Front Page Titles (by Subject) Scene IV.—: Between Troy and the Grecian Camp. - Troilus and Cressida
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Scene IV.—: Between Troy and the Grecian Camp. - William Shakespeare, Troilus and Cressida 
The Complete Works of William Shakespeare (The Oxford Shakespeare), ed. with a glossary by W.J. Craig M.A. (Oxford University Press, 1916).
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Between Troy and the Grecian Camp.
Alarums. Excursions. EnterThersites.
Now they are clapper-clawing one another; I’ll go look on. That dissembling abominable varlet, Diomed, has got that same scurvy doting foolish young knave’s sleeve of Troy there in his helm: I would fain see them meet; that that same young Trojan ass, that loves the whore there, might send that Greekish whoremasterly villain, with the sleeve, back to the dissembling luxurious drab, on a sleeveless errand. O’ the other side, the policy of those crafty swearing rascals,—that stale old mouse-eaten dry cheese, Nestor, and that same dog-fox, Ulysses, is not proved worth a blackberry: they set me up, in policy, that mongrel cur, Ajax, against that dog of as bad a kind, Achilles; and now is the cur Ajax prouder than the cur Achilles, and will not arm to-day; whereupon the Grecians begin to proclaim barbarism, and policy grows into an ill opinion. Soft! here comes sleeve, and t’ other.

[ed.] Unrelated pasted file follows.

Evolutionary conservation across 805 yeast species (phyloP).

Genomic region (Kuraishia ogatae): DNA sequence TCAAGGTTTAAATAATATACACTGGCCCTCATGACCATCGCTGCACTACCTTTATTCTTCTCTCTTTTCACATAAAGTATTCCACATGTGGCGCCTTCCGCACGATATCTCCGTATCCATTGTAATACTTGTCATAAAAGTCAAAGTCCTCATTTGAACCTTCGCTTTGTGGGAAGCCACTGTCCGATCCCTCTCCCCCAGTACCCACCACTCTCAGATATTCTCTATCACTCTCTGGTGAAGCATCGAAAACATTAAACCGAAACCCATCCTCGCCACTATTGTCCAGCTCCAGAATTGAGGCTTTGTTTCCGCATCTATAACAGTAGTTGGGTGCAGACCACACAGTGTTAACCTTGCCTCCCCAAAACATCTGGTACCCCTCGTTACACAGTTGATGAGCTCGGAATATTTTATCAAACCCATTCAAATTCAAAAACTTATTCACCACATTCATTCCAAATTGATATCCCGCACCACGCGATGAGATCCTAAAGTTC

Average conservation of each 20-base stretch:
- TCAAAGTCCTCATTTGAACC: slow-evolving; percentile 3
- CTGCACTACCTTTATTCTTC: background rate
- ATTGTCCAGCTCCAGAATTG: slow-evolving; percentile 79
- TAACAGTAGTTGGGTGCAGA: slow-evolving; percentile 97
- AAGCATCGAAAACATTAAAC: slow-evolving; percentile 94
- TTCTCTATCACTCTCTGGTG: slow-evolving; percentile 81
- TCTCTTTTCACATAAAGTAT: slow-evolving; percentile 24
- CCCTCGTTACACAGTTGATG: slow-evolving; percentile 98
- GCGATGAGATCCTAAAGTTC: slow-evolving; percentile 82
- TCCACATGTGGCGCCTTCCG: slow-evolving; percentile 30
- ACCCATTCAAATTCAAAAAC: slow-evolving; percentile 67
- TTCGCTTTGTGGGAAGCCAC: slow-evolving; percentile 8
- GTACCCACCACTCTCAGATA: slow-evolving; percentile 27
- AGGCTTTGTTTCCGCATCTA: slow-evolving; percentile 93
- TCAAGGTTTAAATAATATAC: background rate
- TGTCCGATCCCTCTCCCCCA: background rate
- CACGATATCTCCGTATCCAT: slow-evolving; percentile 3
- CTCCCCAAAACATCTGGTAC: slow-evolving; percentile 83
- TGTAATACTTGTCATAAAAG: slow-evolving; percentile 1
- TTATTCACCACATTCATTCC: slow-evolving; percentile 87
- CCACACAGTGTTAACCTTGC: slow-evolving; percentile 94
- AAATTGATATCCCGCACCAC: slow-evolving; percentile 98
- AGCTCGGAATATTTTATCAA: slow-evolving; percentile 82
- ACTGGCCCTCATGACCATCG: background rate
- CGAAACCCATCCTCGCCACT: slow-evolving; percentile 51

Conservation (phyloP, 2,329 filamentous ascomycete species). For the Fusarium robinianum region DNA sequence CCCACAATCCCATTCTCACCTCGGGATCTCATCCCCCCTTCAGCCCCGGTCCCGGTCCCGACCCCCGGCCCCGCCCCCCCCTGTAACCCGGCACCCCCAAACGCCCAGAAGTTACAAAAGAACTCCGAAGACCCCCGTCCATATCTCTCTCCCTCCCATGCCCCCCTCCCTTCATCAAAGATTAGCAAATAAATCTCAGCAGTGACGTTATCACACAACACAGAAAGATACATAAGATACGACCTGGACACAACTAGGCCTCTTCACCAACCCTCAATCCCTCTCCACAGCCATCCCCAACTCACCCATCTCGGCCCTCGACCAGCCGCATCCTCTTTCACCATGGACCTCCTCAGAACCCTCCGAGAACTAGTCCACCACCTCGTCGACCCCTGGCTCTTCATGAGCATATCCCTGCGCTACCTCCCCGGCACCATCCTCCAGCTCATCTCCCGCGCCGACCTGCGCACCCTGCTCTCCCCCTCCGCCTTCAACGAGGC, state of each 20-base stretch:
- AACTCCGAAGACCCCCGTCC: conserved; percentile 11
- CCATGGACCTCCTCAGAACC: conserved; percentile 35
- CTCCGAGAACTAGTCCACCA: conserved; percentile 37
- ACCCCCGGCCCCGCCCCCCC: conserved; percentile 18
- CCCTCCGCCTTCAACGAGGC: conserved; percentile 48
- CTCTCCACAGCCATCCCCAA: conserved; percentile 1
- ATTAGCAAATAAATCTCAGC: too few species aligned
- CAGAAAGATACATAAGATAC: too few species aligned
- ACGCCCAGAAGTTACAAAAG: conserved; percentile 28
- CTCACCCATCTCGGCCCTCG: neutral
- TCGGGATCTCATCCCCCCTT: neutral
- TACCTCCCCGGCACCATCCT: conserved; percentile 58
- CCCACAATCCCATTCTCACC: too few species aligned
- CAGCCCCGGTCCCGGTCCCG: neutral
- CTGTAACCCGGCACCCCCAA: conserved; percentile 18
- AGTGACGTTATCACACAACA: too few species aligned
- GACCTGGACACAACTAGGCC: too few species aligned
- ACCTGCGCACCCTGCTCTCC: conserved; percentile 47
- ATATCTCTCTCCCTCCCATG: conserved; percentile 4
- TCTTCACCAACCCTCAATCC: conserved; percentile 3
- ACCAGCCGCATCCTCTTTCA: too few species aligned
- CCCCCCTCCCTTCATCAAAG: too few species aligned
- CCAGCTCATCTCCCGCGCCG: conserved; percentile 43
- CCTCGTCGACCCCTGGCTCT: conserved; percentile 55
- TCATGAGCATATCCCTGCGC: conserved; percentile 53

Fly not; for shouldst thou take the river Styx,
I would swim after.
Thou dost miscall retire:
I do not fly; but advantageous care
Withdrew me from the odds of multitude.
Have at thee!
Hold thy whore, Grecian! now for thy whore, Trojan! now the sleeve, now the sleeve!
What art thou, Greek? art thou for Hector’s match?
Art thou of blood and honour?
No, no, I am a rascal; a scurvy railing knave; a very filthy rogue.
I do believe thee: live.
God-a-mercy, that thou wilt believe me; but a plague break thy neck for frighting me! What’s become of the wenching rogues? I think they have swallowed one another: I would laugh at that miracle; yet, in a sort, lechery eats itself. I’ll seek them.